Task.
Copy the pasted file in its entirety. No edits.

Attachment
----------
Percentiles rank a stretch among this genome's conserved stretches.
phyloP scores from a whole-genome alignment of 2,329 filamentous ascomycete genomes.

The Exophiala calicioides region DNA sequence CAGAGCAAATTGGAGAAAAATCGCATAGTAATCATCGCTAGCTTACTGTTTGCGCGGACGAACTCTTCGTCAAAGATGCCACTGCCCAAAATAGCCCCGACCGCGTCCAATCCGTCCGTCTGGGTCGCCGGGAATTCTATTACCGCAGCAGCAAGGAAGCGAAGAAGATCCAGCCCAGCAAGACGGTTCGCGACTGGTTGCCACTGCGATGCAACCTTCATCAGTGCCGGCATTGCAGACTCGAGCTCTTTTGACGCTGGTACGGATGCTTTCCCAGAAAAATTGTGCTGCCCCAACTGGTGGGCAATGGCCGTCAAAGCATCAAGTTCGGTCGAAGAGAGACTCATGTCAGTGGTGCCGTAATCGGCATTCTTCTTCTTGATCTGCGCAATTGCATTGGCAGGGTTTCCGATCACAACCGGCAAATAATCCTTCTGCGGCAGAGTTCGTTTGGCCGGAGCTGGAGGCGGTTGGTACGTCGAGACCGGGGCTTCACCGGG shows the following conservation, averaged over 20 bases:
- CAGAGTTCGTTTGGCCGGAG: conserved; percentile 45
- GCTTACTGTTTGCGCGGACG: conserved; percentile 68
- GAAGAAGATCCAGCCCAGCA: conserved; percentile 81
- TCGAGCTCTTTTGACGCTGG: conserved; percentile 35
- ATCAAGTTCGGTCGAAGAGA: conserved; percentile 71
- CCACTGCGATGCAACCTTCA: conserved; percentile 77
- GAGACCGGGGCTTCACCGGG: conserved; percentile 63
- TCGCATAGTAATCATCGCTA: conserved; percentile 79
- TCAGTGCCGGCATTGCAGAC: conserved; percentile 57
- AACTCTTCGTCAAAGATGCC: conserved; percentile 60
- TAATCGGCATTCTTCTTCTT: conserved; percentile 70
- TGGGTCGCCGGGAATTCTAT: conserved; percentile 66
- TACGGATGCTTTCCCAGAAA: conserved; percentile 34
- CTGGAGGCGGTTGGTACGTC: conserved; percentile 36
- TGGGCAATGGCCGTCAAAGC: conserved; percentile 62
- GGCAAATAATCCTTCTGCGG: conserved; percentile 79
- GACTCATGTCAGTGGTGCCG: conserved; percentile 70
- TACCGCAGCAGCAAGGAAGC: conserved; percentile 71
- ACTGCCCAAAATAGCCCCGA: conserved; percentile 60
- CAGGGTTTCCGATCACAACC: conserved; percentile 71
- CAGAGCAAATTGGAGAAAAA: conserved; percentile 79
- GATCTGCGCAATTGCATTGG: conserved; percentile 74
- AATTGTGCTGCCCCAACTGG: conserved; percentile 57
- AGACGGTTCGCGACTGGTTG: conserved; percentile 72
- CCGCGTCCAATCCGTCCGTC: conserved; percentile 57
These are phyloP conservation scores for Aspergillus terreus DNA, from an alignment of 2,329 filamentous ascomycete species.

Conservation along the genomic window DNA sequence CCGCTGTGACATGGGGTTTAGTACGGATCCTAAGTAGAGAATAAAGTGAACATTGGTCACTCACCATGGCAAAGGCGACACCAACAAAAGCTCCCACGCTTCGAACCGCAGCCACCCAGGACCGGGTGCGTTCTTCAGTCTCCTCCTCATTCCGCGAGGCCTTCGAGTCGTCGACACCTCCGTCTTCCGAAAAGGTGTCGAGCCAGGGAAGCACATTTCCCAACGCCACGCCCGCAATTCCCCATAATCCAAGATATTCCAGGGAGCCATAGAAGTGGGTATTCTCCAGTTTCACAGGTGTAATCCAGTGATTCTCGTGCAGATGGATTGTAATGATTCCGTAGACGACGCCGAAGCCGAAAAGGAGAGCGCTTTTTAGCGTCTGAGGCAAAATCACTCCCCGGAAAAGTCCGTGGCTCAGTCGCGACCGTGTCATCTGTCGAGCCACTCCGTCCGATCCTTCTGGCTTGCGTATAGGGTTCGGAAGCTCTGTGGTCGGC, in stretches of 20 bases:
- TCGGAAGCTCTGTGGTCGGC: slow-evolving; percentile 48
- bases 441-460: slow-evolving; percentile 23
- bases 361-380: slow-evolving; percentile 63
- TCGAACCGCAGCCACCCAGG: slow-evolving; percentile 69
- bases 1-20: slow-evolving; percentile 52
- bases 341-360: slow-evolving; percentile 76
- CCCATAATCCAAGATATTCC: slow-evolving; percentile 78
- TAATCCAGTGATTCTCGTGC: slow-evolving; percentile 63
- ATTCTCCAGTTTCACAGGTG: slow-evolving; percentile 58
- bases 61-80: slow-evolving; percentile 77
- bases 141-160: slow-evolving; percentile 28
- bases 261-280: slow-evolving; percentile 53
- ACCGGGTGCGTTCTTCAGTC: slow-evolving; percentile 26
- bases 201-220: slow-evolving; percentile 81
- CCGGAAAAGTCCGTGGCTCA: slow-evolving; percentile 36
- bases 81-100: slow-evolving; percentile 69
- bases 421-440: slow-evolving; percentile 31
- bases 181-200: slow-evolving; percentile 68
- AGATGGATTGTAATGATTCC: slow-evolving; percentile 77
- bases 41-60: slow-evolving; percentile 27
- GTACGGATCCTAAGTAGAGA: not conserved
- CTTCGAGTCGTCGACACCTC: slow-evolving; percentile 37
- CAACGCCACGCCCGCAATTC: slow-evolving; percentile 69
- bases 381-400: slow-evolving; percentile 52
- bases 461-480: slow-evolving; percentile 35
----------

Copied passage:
Percentiles rank a stretch among this genome's conserved stretches.
phyloP scores from a whole-genome alignment of 2,329 filamentous ascomycete genomes.

The Exophiala calicioides region DNA sequence CAGAGCAAATTGGAGAAAAATCGCATAGTAATCATCGCTAGCTTACTGTTTGCGCGGACGAACTCTTCGTCAAAGATGCCACTGCCCAAAATAGCCCCGACCGCGTCCAATCCGTCCGTCTGGGTCGCCGGGAATTCTATTACCGCAGCAGCAAGGAAGCGAAGAAGATCCAGCCCAGCAAGACGGTTCGCGACTGGTTGCCACTGCGATGCAACCTTCATCAGTGCCGGCATTGCAGACTCGAGCTCTTTTGACGCTGGTACGGATGCTTTCCCAGAAAAATTGTGCTGCCCCAACTGGTGGGCAATGGCCGTCAAAGCATCAAGTTCGGTCGAAGAGAGACTCATGTCAGTGGTGCCGTAATCGGCATTCTTCTTCTTGATCTGCGCAATTGCATTGGCAGGGTTTCCGATCACAACCGGCAAATAATCCTTCTGCGGCAGAGTTCGTTTGGCCGGAGCTGGAGGCGGTTGGTACGTCGAGACCGGGGCTTCACCGGG shows the following conservation, averaged over 20 bases:
- CAGAGTTCGTTTGGCCGGAG: conserved; percentile 45
- GCTTACTGTTTGCGCGGACG: conserved; percentile 68
- GAAGAAGATCCAGCCCAGCA: conserved; percentile 81
- TCGAGCTCTTTTGACGCTGG: conserved; percentile 35
- ATCAAGTTCGGTCGAAGAGA: conserved; percentile 71
- CCACTGCGATGCAACCTTCA: conserved; percentile 77
- GAGACCGGGGCTTCACCGGG: conserved; percentile 63
- TCGCATAGTAATCATCGCTA: conserved; percentile 79
- TCAGTGCCGGCATTGCAGAC: conserved; percentile 57
- AACTCTTCGTCAAAGATGCC: conserved; percentile 60
- TAATCGGCATTCTTCTTCTT: conserved; percentile 70
- TGGGTCGCCGGGAATTCTAT: conserved; percentile 66
- TACGGATGCTTTCCCAGAAA: conserved; percentile 34
- CTGGAGGCGGTTGGTACGTC: conserved; percentile 36
- TGGGCAATGGCCGTCAAAGC: conserved; percentile 62
- GGCAAATAATCCTTCTGCGG: conserved; percentile 79
- GACTCATGTCAGTGGTGCCG: conserved; percentile 70
- TACCGCAGCAGCAAGGAAGC: conserved; percentile 71
- ACTGCCCAAAATAGCCCCGA: conserved; percentile 60
- CAGGGTTTCCGATCACAACC: conserved; percentile 71
- CAGAGCAAATTGGAGAAAAA: conserved; percentile 79
- GATCTGCGCAATTGCATTGG: conserved; percentile 74
- AATTGTGCTGCCCCAACTGG: conserved; percentile 57
- AGACGGTTCGCGACTGGTTG: conserved; percentile 72
- CCGCGTCCAATCCGTCCGTC: conserved; percentile 57
These are phyloP conservation scores for Aspergillus terreus DNA, from an alignment of 2,329 filamentous ascomycete species.

Conservation along the genomic window DNA sequence CCGCTGTGACATGGGGTTTAGTACGGATCCTAAGTAGAGAATAAAGTGAACATTGGTCACTCACCATGGCAAAGGCGACACCAACAAAAGCTCCCACGCTTCGAACCGCAGCCACCCAGGACCGGGTGCGTTCTTCAGTCTCCTCCTCATTCCGCGAGGCCTTCGAGTCGTCGACACCTCCGTCTTCCGAAAAGGTGTCGAGCCAGGGAAGCACATTTCCCAACGCCACGCCCGCAATTCCCCATAATCCAAGATATTCCAGGGAGCCATAGAAGTGGGTATTCTCCAGTTTCACAGGTGTAATCCAGTGATTCTCGTGCAGATGGATTGTAATGATTCCGTAGACGACGCCGAAGCCGAAAAGGAGAGCGCTTTTTAGCGTCTGAGGCAAAATCACTCCCCGGAAAAGTCCGTGGCTCAGTCGCGACCGTGTCATCTGTCGAGCCACTCCGTCCGATCCTTCTGGCTTGCGTATAGGGTTCGGAAGCTCTGTGGTCGGC, in stretches of 20 bases:
- TCGGAAGCTCTGTGGTCGGC: slow-evolving; percentile 48
- bases 441-460: slow-evolving; percentile 23
- bases 361-380: slow-evolving; percentile 63
- TCGAACCGCAGCCACCCAGG: slow-evolving; percentile 69
- bases 1-20: slow-evolving; percentile 52
- bases 341-360: slow-evolving; percentile 76
- CCCATAATCCAAGATATTCC: slow-evolving; percentile 78
- TAATCCAGTGATTCTCGTGC: slow-evolving; percentile 63
- ATTCTCCAGTTTCACAGGTG: slow-evolving; percentile 58
- bases 61-80: slow-evolving; percentile 77
- bases 141-160: slow-evolving; percentile 28
- bases 261-280: slow-evolving; percentile 53
- ACCGGGTGCGTTCTTCAGTC: slow-evolving; percentile 26
- bases 201-220: slow-evolving; percentile 81
- CCGGAAAAGTCCGTGGCTCA: slow-evolving; percentile 36
- bases 81-100: slow-evolving; percentile 69
- bases 421-440: slow-evolving; percentile 31
- bases 181-200: slow-evolving; percentile 68
- AGATGGATTGTAATGATTCC: slow-evolving; percentile 77
- bases 41-60: slow-evolving; percentile 27
- GTACGGATCCTAAGTAGAGA: not conserved
- CTTCGAGTCGTCGACACCTC: slow-evolving; percentile 37
- CAACGCCACGCCCGCAATTC: slow-evolving; percentile 69
- bases 381-400: slow-evolving; percentile 52
- bases 461-480: slow-evolving; percentile 35